Spanish election sees socialists prevail; right-wing Vox gains foothold

Spain’s Socialist Workers’ Party (PSOE) has won the country’s third election in four years - but not by the landslide its supporters had hoped for.

Pedro Sánchez | Photo credit: Press Association

By Martin Banks

Martin Banks is a senior reporter at the Parliament Magazine

29 Apr 2019

As the outcome of the election was confirmed on Monday, the headlines went to the Vox Party, the first far-right party to win seats in the Spanish national parliament since 1982.

Spanish Prime Minister Pedro Sánchez’s Socialist Workers’ Party (PSOE) came out on top in Sunday’s parliamentary elections, with 29 percent of the vote and 123 seats, an increase of 38 seats.

The Socialists will now be required to form a coalition, as a majority in the Spanish Parliament requires 176 seats.


The conservative Popular Party gained 16.7 percent of the vote and 66 seats, while the centre-right Ciudadanos party won 15.9 percent and 57 seats.

The left-wing Unidas Podemos garnered 14.3 percent and 42 seats, while the far-right Vox Party will enter the Spanish Parliament for the first time, having received 10.3 percent and 24 seats.

Turnout was 75.8 percent, up from 66.5 percent in the last election from two years ago.

“The future has won and the past has lost,” Sánchez told cheering supporters on Sunday from the Socialist Party headquarters in Madrid.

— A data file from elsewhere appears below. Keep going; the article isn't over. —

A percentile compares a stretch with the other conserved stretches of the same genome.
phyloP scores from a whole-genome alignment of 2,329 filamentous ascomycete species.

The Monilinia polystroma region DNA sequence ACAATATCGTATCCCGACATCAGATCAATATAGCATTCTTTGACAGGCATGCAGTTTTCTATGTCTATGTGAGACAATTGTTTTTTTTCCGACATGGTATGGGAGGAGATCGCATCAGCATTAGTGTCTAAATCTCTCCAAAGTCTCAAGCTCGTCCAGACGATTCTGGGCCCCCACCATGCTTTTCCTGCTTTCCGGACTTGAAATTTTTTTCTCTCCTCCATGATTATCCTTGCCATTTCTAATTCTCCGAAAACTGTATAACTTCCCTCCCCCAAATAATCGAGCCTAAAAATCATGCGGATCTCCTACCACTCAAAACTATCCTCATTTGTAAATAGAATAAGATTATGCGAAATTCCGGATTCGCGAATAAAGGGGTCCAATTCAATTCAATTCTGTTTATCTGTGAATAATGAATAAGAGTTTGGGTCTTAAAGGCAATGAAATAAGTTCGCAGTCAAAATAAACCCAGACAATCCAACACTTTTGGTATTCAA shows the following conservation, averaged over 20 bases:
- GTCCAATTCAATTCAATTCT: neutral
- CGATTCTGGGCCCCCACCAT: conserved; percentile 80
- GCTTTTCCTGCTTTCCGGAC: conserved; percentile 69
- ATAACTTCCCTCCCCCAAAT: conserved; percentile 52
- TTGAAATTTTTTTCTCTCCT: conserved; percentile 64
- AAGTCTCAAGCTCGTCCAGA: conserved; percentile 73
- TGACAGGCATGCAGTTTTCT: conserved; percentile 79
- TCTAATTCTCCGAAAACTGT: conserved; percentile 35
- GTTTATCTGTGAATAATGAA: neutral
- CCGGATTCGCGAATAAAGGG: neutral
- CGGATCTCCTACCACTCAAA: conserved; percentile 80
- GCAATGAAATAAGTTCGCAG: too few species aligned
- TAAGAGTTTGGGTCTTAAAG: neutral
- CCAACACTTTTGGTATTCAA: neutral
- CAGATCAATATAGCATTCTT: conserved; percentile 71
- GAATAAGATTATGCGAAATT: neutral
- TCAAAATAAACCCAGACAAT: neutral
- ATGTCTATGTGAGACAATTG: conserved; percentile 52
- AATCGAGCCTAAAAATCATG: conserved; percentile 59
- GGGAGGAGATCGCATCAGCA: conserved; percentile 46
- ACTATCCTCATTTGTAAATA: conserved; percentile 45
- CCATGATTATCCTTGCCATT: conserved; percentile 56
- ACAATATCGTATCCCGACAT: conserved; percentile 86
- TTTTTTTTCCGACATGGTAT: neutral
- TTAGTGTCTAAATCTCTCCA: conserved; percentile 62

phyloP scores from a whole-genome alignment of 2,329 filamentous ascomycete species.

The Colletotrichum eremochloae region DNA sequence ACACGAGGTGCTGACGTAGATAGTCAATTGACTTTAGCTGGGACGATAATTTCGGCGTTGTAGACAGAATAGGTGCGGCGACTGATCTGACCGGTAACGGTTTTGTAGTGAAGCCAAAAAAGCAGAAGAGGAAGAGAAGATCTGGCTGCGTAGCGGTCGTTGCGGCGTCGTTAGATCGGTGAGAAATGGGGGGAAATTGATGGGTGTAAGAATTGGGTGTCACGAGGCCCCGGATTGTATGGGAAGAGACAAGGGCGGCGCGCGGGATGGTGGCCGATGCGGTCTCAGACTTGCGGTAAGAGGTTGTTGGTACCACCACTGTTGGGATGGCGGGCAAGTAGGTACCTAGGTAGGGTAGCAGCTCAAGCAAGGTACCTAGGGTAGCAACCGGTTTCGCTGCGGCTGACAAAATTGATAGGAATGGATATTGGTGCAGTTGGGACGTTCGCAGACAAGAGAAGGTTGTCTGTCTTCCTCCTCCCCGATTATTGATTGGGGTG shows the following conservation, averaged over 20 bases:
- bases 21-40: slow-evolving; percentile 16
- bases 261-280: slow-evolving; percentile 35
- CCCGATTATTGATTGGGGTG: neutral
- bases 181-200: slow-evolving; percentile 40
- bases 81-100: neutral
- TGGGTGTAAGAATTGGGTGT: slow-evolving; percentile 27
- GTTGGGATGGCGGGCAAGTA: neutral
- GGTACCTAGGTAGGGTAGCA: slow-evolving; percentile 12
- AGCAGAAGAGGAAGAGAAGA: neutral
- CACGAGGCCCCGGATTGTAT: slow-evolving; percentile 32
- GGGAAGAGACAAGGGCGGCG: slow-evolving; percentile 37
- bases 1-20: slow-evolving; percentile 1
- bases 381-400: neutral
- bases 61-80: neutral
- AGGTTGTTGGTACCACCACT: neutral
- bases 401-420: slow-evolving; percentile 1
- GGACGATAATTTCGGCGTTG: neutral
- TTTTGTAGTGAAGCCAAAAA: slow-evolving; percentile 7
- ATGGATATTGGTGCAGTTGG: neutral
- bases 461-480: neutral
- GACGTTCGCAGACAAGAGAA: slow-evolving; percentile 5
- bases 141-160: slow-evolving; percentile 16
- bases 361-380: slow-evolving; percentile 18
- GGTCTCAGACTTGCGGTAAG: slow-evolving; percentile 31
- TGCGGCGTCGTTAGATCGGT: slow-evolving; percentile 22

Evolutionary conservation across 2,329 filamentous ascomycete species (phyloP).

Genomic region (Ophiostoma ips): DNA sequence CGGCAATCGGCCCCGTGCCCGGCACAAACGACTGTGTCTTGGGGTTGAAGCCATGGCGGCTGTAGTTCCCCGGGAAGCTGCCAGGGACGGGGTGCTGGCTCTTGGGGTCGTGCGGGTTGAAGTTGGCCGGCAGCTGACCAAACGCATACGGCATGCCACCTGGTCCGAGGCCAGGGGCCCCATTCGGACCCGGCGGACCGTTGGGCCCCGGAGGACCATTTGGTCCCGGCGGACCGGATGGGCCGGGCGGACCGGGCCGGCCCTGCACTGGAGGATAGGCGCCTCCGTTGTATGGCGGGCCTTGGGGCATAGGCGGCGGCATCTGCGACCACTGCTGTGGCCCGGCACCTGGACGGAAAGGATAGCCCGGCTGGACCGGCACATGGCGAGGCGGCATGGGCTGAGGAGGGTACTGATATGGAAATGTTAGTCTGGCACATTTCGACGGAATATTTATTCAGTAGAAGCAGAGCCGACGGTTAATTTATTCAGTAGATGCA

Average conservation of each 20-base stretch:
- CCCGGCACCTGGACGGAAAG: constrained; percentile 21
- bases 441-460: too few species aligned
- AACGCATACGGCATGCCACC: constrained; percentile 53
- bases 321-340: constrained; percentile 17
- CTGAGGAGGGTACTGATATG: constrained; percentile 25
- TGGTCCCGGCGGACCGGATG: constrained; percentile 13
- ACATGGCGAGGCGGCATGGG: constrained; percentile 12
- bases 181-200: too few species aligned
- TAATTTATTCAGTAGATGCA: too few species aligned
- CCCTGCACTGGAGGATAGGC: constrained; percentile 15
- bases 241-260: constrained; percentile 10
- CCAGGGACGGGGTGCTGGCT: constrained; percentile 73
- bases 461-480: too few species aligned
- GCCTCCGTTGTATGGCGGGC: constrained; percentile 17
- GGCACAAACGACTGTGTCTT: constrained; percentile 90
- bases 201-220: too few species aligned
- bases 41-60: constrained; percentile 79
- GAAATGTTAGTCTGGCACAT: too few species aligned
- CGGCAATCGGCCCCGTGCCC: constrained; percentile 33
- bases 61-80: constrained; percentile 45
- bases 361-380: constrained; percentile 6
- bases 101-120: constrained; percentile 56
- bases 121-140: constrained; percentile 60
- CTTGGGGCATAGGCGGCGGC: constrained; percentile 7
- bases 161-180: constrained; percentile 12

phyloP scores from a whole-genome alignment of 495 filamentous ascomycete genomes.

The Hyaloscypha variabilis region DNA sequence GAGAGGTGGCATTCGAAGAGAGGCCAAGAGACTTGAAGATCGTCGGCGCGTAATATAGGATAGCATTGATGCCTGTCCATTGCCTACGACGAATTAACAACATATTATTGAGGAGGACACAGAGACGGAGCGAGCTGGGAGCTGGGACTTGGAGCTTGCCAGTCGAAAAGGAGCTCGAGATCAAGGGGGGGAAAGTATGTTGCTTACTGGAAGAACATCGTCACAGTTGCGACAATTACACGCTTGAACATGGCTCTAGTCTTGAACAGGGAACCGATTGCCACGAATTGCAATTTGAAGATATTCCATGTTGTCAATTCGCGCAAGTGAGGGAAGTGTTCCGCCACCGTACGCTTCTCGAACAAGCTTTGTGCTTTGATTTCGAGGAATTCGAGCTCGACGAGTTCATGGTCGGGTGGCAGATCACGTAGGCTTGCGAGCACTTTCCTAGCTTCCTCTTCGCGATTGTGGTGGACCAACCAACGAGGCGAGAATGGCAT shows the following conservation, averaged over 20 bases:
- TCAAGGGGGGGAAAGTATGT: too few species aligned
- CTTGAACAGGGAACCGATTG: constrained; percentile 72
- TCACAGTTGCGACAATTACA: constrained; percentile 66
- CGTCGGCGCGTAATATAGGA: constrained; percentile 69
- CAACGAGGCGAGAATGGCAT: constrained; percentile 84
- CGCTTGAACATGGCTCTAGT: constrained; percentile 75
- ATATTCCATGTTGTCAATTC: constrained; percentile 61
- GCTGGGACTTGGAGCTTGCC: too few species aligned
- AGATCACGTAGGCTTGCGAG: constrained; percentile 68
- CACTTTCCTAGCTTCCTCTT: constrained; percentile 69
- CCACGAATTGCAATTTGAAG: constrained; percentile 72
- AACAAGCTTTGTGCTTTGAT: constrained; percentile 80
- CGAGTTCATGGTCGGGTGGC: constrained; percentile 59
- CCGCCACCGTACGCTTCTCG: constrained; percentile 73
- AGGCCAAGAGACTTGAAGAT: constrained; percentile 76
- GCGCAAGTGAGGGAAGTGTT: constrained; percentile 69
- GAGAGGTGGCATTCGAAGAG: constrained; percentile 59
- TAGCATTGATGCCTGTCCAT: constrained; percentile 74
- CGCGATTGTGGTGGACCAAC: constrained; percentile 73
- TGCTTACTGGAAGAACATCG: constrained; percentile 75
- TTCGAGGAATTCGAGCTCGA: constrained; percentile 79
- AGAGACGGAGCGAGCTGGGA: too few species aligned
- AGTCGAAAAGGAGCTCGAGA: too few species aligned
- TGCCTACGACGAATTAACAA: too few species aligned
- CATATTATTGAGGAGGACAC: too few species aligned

“We’ve sent the world a message. We can beat the reactionaries and the authoritarians” Spanish Prime Minister Pedro Sánchez

“We’ve sent the world a message. We can beat the reactionaries and the authoritarians,” he added.

Arguably, the big loser of the night was new Popular Party leader Pablo Casado whose conservative party lost half its vote share and half of its seats.

The surge of Vox, meanwhile, means the party will take its place in line with a growing number of far-right and populist parties gaining traction across Europe.

Its relative success is predicted to be replicated by other so-called populist and nationalist parties in the 23-26 May European elections.

Led by Santiago Abascal, a former member of the conservative PP, the Vox party has emerged in a matter of months with a vow to “make Spain great again”.

Vox said it wants to repeal laws against gender violence and opposes abortion and same-sex marriage. Critics see it as a nationalist throwback to fascist dictator Franco.

The party, which mounted an ultra-nationalist campaign, is credited with succeeding in splintering the political right, but some say it failed to convince disillusioned workers traditionally voting for the left, many of whom said they were not so much voting for the Socialists but voting against Vox.

Soon after the results were announced on Sunday, Abascal told supporters that from now on, "24 deputies will defend the pride of being Spaniard" within the Parliament.

Reaction was swift, with a source at the European Council on Foreign Relations saying, “Spanish voters were asked a simple question in this election: Should we go right on policy and tough on Catalonia, or left on policy and soft on Catalonia? The answer is clear: Spaniards have rejected polarisation around national identity and gone for moderation and progressive policies.”

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